“Time Has Not Been Kind” ???

Have you ever read the articles, with photos attached of course, about various movie stars with the line “Time has not been kind to …….”? What does that even mean? Are we supposed to look at these human beings who we have put in impossible positions of having to keep up a certain look or physique or standard and now see them with horror, disgust, and disdain for how they have changed over time?

If they don’t have plastic surgery, there are remarks about time having been cruel to them. If they get plastic surgery, there are also plenty of comments about how that is not working out so well, either. It’s a no win situation.

And,, although I am pleased to see the revolution of some older women now being seen as models and the articles talking about their beauty, I am also aware that these women that I see also often fit the societal standard of what is beautiful I do not mean to take away from their beauty and am glad to see different and older ages now being shown – but I am also aware that most of us are not what they are, in terms of beauty (as it is defined in our culture)….so we have yet more images to compare ourselves to and come up short against in comparison.

We all age, if we are lucky enough to live that long. And aging brings lines, and for many of us, extra pounds….it brings skin that doesn’t bounce back like it once did. This is the reality.

I wonder, though, is there a way we can begin to see this and ourselves with kindness and love and appreciation and even admiration for the strength of the survivors that we are? Must we be told to be horrified that “time has not been kind”? Can we ever learn to see those lines and less than perfect bodies as signs of lives well and fully lived?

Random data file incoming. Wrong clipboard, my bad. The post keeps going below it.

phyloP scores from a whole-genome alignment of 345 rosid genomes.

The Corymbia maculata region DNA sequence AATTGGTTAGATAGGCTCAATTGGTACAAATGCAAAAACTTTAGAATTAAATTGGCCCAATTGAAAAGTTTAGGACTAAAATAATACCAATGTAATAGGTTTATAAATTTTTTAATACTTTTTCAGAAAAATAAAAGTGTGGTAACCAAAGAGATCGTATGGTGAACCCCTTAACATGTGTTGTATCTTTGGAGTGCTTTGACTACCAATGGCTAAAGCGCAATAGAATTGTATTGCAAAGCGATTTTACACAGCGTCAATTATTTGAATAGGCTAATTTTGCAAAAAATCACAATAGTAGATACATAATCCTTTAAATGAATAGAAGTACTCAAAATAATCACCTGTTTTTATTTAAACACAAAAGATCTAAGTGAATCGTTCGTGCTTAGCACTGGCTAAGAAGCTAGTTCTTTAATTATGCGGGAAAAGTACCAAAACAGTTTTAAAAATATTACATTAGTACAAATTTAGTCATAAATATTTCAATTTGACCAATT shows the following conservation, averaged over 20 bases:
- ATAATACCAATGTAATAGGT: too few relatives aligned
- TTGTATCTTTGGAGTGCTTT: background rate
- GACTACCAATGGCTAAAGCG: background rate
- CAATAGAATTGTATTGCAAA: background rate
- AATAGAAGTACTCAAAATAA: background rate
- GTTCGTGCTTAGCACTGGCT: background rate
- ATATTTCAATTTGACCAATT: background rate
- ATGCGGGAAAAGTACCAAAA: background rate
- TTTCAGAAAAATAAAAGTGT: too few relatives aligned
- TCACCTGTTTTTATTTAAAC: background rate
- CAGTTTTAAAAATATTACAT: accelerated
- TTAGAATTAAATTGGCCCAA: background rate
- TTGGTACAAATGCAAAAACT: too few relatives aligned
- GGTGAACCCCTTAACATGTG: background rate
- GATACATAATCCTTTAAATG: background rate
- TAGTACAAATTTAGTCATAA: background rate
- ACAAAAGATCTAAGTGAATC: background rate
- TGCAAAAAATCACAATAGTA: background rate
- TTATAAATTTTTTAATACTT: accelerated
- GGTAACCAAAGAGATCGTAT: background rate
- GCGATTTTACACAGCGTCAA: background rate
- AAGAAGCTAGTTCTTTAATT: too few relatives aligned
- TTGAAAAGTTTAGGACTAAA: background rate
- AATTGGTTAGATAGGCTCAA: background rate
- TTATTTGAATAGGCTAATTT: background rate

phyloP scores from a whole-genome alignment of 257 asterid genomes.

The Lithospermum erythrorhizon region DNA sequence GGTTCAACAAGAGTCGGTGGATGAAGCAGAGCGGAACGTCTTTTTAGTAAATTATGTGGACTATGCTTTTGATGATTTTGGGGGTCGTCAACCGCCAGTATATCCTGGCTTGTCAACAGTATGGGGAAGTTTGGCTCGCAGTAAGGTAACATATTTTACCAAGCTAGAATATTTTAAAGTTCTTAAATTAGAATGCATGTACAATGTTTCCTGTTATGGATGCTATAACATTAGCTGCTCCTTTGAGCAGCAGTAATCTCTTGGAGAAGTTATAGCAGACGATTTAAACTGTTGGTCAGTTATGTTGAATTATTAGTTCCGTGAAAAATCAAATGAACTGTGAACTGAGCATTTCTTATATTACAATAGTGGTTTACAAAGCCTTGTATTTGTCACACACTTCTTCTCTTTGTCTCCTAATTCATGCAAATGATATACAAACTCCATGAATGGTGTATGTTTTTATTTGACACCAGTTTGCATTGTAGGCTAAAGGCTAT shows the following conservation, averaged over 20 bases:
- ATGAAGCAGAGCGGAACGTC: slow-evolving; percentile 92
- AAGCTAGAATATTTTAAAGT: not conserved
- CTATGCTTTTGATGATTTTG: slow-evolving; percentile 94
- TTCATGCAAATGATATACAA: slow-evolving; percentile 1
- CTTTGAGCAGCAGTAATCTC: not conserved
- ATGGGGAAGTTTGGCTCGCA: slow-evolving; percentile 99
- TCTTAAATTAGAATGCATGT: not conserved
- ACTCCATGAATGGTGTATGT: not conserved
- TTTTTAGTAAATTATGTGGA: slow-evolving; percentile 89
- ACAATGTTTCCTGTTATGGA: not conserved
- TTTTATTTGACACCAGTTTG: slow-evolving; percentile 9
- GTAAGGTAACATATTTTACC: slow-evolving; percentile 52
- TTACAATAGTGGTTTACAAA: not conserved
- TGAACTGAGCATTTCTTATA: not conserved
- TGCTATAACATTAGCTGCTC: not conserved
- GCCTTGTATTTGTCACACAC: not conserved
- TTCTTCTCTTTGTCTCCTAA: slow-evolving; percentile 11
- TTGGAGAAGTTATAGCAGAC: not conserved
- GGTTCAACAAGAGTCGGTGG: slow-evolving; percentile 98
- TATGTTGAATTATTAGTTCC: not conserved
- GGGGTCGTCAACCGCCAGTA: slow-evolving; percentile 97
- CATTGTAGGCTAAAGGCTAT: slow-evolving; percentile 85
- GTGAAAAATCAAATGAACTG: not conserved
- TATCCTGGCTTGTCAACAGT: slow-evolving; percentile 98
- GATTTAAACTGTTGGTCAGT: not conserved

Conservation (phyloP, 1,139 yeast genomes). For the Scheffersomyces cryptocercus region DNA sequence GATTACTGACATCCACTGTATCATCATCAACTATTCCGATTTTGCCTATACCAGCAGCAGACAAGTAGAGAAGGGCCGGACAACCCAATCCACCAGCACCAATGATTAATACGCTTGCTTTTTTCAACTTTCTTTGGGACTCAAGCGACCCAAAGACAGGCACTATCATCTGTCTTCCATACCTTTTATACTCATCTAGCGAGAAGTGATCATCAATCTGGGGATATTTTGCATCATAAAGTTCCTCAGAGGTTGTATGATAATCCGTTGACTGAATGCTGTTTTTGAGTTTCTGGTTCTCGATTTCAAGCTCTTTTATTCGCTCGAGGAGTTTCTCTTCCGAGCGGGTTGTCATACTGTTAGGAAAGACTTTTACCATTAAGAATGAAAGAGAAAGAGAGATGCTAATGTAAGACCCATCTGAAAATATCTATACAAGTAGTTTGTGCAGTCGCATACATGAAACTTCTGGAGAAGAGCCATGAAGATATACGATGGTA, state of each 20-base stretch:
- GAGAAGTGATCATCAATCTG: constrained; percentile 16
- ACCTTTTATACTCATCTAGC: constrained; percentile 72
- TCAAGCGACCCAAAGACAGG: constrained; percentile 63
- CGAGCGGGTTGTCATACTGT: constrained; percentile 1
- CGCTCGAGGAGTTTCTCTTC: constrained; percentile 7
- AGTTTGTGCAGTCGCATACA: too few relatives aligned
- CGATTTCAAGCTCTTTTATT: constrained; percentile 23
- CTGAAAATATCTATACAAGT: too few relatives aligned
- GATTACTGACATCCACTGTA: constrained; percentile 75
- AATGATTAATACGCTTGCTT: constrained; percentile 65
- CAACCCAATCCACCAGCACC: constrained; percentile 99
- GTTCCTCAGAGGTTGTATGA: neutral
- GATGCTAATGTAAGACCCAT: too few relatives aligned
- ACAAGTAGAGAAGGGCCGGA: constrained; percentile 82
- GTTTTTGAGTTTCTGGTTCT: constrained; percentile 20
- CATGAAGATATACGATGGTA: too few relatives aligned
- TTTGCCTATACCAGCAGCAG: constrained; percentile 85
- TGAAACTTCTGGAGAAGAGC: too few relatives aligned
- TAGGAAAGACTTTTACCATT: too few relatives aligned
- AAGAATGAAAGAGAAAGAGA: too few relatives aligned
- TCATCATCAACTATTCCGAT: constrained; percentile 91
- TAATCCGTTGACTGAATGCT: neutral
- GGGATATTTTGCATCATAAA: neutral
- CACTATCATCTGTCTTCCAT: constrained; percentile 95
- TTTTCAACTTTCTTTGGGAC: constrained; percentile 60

And what , I wonder, do all these messages about how we are to react to aging do to us when we look at our own evidence of time passing as we gaze in the mirror? Are we to judge ourselves harshly for not looking as we once did? Are we to then quietly sink into invisibility and the background so as not to offend others or be found as less than? Are we to love ourselves less?

Some of the messages about aging are blatant and I am glad to see that we are naming them more and beginning to refuse these deathly labels. Yet I am also aware of how insidious and buried and unconscious many of them may still be….and how we have learned to not even see them, to accept them as truth and to learn to see with the eyes that judge, ridicule and condemn. And, do we do that to ourselves when we look at our own image?

Is looking at aging in the face (literally) too frightening an acceptance of our mortality and slow walk toward our own death? But, if this is true, must we die before we actually die? Can we not live more fully, loving ourselves each step of the way, and learn to embrace who we become and what the becoming looks like on the outside?

These are not questions that can be easily answered. But, maybe, we can continue to ask more of the questions, become more aware of the messages on how we should see ourselves, and begin to perhaps say “no……I will not minimize myself, will not sink into the invisible background, will not see myself as less than or someone that needs to be cast aside.” We have earned the right to fully live, to see ourselves fully – including all the feelings and passions that older people are sometimes seen as no longer having.

It is not time that has been unkind. It is all the judgments that we make about it.

We are still alive. Let us not die before our time.

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